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Showing posts from December, 2014

Java JIT Compilation, Inlining and JITWatch

Dr. Srinath recently shared an InfoQ article with us and its title is "Is Your Java Application Hostile to JIT Compilation?". I'm writing what I learnt from that article in this blog post.
Overview of Just-In-Time (JIT) compiler
Java code is usually compiled into platform independent bytecode (class files) using "javac" command. This "javac" command is the Java programming language compiler.
The JVM is able to load the class files and execute the Java bytecode via the Java interpreter. Even though this bytecode is usually interpreted, it might also be compiled in to native machine code using the JVM's Just-In-Time (JIT) compiler. 
Unlike the normal compiler, the JIT compiler compiles the code (bytecode) only when required. With JIT compiler, the JVM monitors the methods executed by the interpreter and identifies the “hot methods” for compilation. After identifying the Java method calls, the JVM compiles the bytecode into a more efficient native co…

Oracle Java Installation script for Ubuntu

Few months ago, I wrote a blog post on Installing Oracle JDK 7 (Java Development Kit) on Ubuntu. It has several steps to install the JDK on Ubuntu.
Every time when there is a new version, I upgrade the Java version in my laptop. Since I do few repetitive steps for every Java installation, I wrote a simple installation script for Java.
The installation script is available at GitHub: https://github.com/chrishantha/install-java
You just have to run "install-java.sh" with root privileges once you download the JDK from Oracle. It also supports the installation of JDK Demos and "Java Cryptography Extension (JCE) Unlimited Strength Jurisdiction Policy Files"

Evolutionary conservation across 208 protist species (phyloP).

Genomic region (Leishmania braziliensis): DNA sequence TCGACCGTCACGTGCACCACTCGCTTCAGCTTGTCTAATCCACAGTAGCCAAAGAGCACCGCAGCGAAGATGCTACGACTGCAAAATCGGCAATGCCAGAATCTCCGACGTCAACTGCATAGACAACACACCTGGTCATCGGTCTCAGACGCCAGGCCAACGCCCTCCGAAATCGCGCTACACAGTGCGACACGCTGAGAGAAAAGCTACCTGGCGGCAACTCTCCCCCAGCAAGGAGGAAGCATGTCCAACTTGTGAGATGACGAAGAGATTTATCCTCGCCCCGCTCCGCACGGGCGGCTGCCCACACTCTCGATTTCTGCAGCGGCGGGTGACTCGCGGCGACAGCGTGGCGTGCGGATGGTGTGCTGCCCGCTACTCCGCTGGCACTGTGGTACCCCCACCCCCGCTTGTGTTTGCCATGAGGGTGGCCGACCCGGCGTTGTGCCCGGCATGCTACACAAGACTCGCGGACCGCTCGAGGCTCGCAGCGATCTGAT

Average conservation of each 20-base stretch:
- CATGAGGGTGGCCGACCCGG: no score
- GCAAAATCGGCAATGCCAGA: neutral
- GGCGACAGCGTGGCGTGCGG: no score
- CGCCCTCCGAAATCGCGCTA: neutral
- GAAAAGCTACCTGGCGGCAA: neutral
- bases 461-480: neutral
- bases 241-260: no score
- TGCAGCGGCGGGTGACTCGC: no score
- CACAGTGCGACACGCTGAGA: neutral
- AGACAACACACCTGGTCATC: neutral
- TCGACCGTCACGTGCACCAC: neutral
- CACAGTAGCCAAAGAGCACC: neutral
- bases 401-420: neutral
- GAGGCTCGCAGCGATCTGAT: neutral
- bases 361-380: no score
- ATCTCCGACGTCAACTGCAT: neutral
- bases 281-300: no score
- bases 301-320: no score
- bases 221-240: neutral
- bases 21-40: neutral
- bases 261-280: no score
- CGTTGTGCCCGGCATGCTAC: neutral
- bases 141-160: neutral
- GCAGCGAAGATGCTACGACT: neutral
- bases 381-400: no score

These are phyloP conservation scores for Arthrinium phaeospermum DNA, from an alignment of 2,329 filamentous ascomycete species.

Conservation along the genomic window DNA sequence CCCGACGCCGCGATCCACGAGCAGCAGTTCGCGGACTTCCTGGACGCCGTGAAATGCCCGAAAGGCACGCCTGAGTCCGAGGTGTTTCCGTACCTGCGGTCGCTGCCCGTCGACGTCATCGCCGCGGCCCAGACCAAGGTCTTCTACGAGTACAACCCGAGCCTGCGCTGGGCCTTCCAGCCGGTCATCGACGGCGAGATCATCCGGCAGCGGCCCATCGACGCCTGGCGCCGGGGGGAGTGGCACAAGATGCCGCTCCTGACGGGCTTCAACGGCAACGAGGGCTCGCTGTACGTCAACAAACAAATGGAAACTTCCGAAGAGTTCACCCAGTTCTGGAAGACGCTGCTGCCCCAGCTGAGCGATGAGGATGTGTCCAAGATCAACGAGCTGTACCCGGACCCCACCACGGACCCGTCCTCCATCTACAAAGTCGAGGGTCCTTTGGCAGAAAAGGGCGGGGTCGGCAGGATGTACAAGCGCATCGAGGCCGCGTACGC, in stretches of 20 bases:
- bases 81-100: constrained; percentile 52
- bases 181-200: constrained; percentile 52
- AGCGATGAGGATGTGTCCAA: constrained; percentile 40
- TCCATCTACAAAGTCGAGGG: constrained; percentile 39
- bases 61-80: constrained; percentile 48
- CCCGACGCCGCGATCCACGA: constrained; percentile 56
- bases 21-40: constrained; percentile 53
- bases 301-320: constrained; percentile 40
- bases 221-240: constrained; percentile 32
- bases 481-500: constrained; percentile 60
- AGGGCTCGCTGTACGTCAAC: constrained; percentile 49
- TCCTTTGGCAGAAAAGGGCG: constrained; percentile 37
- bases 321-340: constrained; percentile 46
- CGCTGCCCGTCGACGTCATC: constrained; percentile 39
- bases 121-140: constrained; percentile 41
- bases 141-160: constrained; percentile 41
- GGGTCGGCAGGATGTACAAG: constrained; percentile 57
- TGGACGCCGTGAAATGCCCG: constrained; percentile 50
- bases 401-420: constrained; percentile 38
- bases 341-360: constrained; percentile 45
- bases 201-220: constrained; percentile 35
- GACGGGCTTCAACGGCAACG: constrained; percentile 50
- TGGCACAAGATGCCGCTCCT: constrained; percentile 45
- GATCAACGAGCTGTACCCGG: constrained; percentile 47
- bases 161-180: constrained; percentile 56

Please refer the install-java.sh README at GitHub. 
The script supports JDK 7 and JDK 8. Please try the installation scripts and let me know any feedback! :)


Enabling Java Security Manager for WSO2 products

Why Java Security Manager is needed?
In Java, the Security Manager is available for applications to have various security policies. The Security Manager helps to prevent untrusted code from doing malicious actions on the system. 
You need to enable Security Manager, if you plan to host any untrusted user applications in WSO2 products, especially in products like WSO2 Application Server.

The security policies should explicitly allow actions performed by the code base. If any of the actions are not allowed by the security policy, there will be a SecurityException
For more information on this, you can refer Java SE 7 Security Documentation.

Security Policy Guidelines for WSO2 Products
When enabling Security Manager for WSO2 products, it is recommended to give all permissions to all jars inside WSO2 product. For that, we plan to sign all jars using a common key and grant all permissions to the signed code by using "signedBy" grant as follows.

grant signedBy "<signer>…